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Buckling and explosion of drying droplets of colloidal suspensions.
Nicolas TSAPIS (Université Paris Sud-Châtenay-Malabry)
Thu, Dec. 06th 2007, 14:00
NIMBE Bât 125, p.157, CEA-Saclay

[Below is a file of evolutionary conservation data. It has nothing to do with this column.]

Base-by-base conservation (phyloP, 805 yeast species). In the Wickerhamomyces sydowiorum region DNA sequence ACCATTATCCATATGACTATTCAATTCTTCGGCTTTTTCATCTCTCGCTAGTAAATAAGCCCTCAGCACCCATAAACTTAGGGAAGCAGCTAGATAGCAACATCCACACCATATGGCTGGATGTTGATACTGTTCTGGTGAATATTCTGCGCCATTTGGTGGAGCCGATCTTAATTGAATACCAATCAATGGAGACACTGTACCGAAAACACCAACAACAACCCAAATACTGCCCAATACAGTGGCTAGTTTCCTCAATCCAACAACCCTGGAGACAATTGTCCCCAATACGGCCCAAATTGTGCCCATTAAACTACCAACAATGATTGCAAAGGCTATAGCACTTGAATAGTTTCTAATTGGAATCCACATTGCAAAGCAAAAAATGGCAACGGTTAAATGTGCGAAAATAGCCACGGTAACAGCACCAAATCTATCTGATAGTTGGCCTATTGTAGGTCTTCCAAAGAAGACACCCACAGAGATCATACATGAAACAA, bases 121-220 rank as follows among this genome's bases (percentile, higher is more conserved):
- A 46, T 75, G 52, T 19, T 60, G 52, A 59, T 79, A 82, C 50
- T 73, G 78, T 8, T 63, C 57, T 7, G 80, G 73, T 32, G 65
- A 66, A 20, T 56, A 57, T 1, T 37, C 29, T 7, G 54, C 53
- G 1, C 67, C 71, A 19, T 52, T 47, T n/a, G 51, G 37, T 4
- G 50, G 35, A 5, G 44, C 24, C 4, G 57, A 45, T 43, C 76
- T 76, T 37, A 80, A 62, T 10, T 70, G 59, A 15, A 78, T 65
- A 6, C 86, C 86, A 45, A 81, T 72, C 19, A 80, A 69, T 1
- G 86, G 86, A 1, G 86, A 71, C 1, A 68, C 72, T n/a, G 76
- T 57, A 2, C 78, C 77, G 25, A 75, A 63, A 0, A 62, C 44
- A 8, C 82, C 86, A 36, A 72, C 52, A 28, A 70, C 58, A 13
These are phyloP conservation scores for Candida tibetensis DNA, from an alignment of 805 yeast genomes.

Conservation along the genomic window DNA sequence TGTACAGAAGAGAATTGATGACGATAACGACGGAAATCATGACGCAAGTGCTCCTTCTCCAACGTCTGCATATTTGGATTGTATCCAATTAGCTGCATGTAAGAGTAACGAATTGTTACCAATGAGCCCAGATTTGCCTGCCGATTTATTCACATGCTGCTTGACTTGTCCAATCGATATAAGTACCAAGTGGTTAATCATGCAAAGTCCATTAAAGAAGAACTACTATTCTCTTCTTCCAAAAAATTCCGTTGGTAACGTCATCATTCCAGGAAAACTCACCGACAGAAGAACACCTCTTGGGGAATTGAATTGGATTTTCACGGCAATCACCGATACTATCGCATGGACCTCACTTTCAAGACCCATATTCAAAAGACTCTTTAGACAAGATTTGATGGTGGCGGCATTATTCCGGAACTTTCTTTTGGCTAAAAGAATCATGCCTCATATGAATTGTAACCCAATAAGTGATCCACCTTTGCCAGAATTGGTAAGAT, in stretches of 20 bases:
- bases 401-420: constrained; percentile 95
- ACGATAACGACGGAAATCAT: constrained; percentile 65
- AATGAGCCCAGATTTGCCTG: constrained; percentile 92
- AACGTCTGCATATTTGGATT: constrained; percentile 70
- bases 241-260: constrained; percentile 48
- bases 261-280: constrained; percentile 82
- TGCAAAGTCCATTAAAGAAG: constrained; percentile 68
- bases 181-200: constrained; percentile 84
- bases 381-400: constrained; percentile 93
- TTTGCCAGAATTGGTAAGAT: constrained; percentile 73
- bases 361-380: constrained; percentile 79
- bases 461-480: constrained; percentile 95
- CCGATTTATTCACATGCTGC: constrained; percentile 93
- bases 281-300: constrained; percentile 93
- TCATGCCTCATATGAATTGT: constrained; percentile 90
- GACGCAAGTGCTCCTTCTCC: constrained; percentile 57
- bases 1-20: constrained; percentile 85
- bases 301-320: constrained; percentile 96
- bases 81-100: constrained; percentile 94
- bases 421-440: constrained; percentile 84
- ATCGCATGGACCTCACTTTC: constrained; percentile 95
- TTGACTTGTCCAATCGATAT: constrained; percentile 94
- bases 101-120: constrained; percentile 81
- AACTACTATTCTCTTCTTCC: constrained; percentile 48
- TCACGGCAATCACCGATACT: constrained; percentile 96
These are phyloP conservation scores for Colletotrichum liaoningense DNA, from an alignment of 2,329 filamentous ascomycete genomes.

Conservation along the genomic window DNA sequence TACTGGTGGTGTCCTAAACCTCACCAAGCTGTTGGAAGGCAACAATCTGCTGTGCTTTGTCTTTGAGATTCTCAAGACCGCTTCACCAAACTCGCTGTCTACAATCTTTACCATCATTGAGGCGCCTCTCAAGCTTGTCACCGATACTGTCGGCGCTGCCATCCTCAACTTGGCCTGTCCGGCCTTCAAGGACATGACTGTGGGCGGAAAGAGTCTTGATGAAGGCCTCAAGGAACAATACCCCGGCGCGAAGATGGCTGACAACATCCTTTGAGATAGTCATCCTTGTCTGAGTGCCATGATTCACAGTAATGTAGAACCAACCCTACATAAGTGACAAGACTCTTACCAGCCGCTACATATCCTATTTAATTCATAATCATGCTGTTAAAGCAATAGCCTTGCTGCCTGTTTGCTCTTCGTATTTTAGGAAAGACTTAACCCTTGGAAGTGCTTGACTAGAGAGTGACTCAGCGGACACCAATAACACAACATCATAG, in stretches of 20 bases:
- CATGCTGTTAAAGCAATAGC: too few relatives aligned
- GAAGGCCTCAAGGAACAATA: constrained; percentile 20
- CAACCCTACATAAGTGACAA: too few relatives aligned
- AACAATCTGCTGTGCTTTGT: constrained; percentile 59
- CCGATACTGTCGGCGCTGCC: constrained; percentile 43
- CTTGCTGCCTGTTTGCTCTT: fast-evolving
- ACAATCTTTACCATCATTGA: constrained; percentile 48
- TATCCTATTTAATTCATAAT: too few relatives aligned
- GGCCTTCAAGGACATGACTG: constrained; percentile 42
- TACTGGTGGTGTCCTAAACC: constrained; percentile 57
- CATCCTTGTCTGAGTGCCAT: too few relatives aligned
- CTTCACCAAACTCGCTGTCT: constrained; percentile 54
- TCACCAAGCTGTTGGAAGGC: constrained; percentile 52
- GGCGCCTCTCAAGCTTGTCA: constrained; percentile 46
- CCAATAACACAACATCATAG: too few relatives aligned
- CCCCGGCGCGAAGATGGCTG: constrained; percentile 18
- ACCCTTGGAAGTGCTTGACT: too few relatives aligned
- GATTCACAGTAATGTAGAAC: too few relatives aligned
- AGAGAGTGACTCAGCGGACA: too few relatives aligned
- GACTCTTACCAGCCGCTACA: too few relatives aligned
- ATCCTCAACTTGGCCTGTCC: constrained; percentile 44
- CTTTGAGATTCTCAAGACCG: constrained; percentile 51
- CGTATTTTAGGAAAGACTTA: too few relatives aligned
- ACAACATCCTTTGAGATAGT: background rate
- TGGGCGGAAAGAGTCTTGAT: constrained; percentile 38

Minute concentrations of suspended particles can dramatically alter the behavior of a drying droplet. After a period of isotropic shrinkage, similar to droplets of a pure liquid, these droplets suddenly buckle like an elastic shell. While linear elasticity is able to describe the morphology of the buckled droplets, it fails to predict the onset of buckling. Instead, we find that buckling is coincident with a stress-induced fluid to solid transition in a shell of particles at a droplet's surface, occurring when attractive capillary forces overcome stabilizing electrostatic forces between particles. When replacing water by a mixture of ethanol and water, the buckling threshold changes. For a fixed colloid solid fraction, the buckling threshold evolves as a function of ethanol content, due to changes of the solvent mixture physical properties, such as viscosity and evaporation rate. A simplified model predicting the qualitative behaviour of the buckling threshold as a function of the initial ethanol mass fraction has been developed that fits well experimental results.


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